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Did You Know: Volcanoes and Climate Change

Did you know that volcanic eruptions can cool Earth's atmosphere? Using imagery and data from the 1991 eruption of Mt. Pinatubo as an example, this segment shows addresses the misconception that volcanic eruptions are a cause of global warming by explaining how sulfur dioxide aerosols cause cooling. 


Produced by the Space Telescope Science Institute’s Office of Public Outreach in collaboration with the NASA Earth Observatory (
Story adapted from Image of the Day post by the NASA Langley Research Center Aerosol Research Branch:

  • Eruption of Mt. Pinatubo, Philippines, June 1991: U.S. Geological Survey

  • Spread of Dust and Sulfur Dioxide, Mt. Pinatubo, 1991: Mt. Pinatubo Particle Model (NASA/Goddard Space Flight Center Scientific Visualization Studio

  • Side-by-side Comparison of amount of light blocked before, soon after, and 2.5 years after the eruption: Stratospheric Aerosol and Gas Experiment II (SAGE II) instrument, Earth Radiation Budget Satellite (ERBS)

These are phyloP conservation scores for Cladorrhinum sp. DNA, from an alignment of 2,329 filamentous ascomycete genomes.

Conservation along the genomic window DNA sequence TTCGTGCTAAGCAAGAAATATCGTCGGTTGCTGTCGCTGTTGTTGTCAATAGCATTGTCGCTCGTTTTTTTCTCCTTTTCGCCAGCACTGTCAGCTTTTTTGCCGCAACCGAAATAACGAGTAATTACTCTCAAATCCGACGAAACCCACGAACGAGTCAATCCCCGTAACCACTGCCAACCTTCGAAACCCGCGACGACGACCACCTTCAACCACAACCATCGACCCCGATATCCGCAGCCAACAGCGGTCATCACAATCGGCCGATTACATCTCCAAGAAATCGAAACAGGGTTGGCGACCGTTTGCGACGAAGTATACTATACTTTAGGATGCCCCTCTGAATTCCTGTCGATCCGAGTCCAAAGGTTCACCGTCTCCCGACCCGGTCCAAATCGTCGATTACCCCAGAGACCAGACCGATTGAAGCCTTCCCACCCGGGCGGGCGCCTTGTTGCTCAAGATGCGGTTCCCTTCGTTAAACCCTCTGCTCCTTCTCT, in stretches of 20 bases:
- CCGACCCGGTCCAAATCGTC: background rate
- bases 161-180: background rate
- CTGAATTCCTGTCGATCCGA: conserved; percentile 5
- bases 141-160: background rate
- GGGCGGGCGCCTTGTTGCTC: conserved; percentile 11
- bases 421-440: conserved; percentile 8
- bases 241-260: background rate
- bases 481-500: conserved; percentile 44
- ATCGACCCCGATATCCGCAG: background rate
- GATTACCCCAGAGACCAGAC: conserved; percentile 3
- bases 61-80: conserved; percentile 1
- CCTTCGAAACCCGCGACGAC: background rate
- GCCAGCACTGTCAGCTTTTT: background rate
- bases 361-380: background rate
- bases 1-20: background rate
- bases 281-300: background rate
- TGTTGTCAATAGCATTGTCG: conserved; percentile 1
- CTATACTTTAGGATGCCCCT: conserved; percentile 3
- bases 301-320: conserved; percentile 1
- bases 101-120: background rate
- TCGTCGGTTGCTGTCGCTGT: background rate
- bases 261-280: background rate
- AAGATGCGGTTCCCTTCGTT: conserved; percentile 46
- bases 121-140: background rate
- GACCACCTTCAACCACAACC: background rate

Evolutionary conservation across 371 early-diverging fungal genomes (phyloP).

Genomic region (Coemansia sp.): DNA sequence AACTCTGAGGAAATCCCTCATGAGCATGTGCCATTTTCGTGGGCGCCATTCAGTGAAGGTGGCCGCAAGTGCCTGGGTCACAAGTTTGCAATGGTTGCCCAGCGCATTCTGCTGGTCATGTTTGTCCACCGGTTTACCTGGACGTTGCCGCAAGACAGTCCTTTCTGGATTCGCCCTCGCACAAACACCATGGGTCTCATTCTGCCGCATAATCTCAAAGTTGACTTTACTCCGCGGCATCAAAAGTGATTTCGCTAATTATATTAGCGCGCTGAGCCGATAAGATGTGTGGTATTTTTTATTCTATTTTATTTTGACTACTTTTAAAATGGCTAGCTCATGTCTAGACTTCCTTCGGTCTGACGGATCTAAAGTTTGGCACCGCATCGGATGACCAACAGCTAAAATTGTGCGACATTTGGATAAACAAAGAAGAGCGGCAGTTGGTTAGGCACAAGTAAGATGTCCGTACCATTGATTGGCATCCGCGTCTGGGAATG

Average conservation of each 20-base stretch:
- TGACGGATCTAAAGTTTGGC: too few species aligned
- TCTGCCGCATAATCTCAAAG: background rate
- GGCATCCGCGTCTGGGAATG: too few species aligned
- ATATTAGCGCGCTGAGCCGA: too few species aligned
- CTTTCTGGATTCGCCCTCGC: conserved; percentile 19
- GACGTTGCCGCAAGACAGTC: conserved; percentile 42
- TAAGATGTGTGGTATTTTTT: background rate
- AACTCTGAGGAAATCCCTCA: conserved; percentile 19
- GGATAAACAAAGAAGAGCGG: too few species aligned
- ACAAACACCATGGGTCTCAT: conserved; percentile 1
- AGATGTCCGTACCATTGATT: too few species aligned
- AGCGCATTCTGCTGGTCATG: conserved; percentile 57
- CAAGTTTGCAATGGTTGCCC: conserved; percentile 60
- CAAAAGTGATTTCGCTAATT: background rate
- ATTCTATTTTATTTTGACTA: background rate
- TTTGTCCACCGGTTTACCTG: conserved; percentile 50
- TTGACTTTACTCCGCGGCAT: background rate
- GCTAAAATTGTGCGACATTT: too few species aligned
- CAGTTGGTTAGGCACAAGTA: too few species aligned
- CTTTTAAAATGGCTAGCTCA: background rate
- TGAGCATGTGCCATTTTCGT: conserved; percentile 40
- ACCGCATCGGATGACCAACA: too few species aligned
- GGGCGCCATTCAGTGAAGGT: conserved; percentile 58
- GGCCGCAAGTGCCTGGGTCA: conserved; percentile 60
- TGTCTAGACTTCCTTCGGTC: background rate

• Effect of volcanic aerosols on global average air temperature: NASA’s Goddard Institute for Space Studies (GISS)

Written by Margaret Carruthers
Designed by Dani Player
Music courtesy of Associated Production Music LLC 


Text, Did You Know? Volcanoes and Climate Change.
A mushroom cloud of smoke and debris erupts on the horizon, viewed from a distant village with puffy white clouds in between. Volcanic eruptions can cool Earth's atmosphere. Volcanic eruptions spew ash and gases high into the atmosphere. Some of the gases, like sulfur dioxide, form tiny particles called aerosols.
A map of the Earth. Mt. Pinatubo Particle Model. Over time, air currents spread the sulfur dioxide and other volcanic aerosols throughout the atmosphere and around the globe. A strip of rainbow shoots west from the Philippines and spreads out after crossing Africa, gradually spiraling around the globe and diffusing across the map. Sulfur dioxide aerosols block sunlight, preventing it from reaching the surface. This causes the ground and the air above the ground to cool.
Diagrams contrast the planet's atmosphere before the eruption versus after, showing the amount of light blocked by aerosols, with blue indicating less light blocked or clear, and red at the other end of a full color spectrum indicating more light blocked, or hazy. Most of the atmosphere is blue, or clear before the eruption. 2 to 3 months after the eruption, the are closest to the tropics is red, and progresses to yellow and green by the north pole, with only the Antarctic still blue. Then 2 and 1/2 years after the eruption the planet is mostly green, or about midway on the spectrum. The overall effect of a major volcanic eruption is several years of lower-than-average global temperatures. A graph charts volcanic eruptions against temperatures, with sharp dips right after eruptions.